I don't know about you, but I can feel a bit possessive of my family tree. Not possessive of the information - I love to share! - but possessive of control. So it took me a minute to get used to the idea of WikiTree. The first time another user edited one of the pages I'd created, I was a bit miffed - who edited my ancestor? Oh yeah, someone else who is also a descendant of that ancestor. The whole point of WikiTree is to take advantage of the fact that your ancestors had many descendants and that those descendants can work together to build a family tree.
So how does WikiTree actually work?
WikiTree is pretty easy to use, with fill-in-the-blank forms for names, dates and relationships. There's also an area for more free-form information such as biographies and sources. You are also encouraged to upload photos and even create pages for places or things that relate to your ancestor. For example, I created a profile page for my Great-Great Grandmother's Bible.
To get started at WikiTree, you first create your account. In doing so, you are also creating a page for yourself in the family tree. Don't worry! The default privacy setting for any living person's profile page is "Private."
Once you have your account set up, you can then start adding to your family tree. There are a few ways to do so.
- Adding one profile at a time, starting with yourself. This is the slowest method, but it is the most thorough and the best way to learn how the wiki concept works.
- Find an existing relative on WikiTree and add your branch of the family. Depending on the privacy level of this individual, you might need to request to be added to the "Trusted List" first (more on this below).
- Upload your Gedcom. Although this is a valid method, it's the one I recommend least. With the wiki format, you'll probably want to go through and edit and adjust each profile. Also, you don't want to accidentally duplicate ancestors that might already be in WikiTree. If you do upload a Gedcom, I recommend a small one, maybe back to your Great-Grandparents, to get you started.
When adding your own family tree you might come across one of your ancestors that is already in the tree. If this happens, you should NOT recreate this ancestor with your own account. Rather, you should edit the listing that already exists. Perhaps you have more information on this ancestor: dates, placed, documents, photos, ancestors, descendants. Add these to this profile - but remember to cite your sources!
However, your ability to edit the profile will depend on the privacy setting of your ancestor. WikiTree has a wide variety of privacy settings, designed to protect your privacy. However, for deceased, and especially long deceased, ancestors, WikiTree encourages folks to "use the most liberal setting possible." If you come across a profile that you want to edit, but are prevented from doing so due to the privacy settings, there are still options. Click on the link to "Request to join the Trusted List" and send a message to the other user to created the profile. This is probably your cousin! Introduce yourself and start collaborating!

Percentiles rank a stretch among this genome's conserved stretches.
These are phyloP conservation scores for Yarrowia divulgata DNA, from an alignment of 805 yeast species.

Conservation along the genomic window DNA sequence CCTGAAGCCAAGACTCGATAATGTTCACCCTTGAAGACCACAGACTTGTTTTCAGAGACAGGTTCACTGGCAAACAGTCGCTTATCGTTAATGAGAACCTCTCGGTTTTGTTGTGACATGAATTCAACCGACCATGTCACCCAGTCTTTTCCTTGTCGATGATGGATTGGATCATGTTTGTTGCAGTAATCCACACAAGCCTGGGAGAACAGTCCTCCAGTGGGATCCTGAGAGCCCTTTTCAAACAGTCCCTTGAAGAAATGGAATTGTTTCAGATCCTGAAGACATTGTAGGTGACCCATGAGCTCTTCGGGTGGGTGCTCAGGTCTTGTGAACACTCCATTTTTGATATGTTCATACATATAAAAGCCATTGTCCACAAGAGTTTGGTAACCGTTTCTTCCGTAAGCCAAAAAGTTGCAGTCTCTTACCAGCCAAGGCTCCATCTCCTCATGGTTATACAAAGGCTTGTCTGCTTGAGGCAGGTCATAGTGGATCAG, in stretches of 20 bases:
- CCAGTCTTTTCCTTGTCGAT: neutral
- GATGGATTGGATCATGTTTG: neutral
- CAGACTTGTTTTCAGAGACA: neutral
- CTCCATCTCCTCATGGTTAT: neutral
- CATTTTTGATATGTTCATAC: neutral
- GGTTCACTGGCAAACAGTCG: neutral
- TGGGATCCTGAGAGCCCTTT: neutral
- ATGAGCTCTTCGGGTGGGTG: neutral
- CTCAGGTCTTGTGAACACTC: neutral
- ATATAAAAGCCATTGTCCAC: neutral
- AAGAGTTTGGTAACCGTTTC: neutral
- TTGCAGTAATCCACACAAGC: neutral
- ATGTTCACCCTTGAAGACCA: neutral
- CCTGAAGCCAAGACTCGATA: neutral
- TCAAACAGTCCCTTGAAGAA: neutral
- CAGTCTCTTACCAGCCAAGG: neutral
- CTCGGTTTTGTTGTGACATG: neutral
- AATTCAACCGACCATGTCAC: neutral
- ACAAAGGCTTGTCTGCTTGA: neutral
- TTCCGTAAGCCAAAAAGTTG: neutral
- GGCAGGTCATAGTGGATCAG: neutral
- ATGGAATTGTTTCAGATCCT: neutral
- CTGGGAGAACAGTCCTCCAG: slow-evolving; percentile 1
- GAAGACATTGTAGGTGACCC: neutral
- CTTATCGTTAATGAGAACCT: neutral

If you don't feel quite up to editing the profile yourself, you can always use the features at the bottom of the page to leave comments on the page or on a message board.
There's a lot going on at WikiTree, more than I can really get into here. I recommend that you check out the site yourself to discover all there is. But there's one more thing I want to mention: the biggest reason why you should use WikiTree: cousin bait.
"Cousin Bait" is the concept of putting information about your ancestors out on the web to attract the attention of other descendants. You hope that they will contact you and hopefully provide new information. In my years doing genealogy, I've had the most success thanks to WikiTree. One cousin who contacted me emailed me copies of a Bible record and snail-mailed me actual original photos of my Great-Grandfather as a young man (the only photos I had of him were from his 40s or older).
When you do a google search for an ancestor, their WikiTree profile (if one exists), will likely be at the top of the search results and at minimum on the first page of results. If others are out there searching for your ancestors, they will find your WikiTree profiles via a google search. Who can say no to that?
Using WikiTree does take some work. It might be a new concept to you, and there might be a learning curve. But if you give it a chance and put some effort into it, I bet you'll get a lot out of it.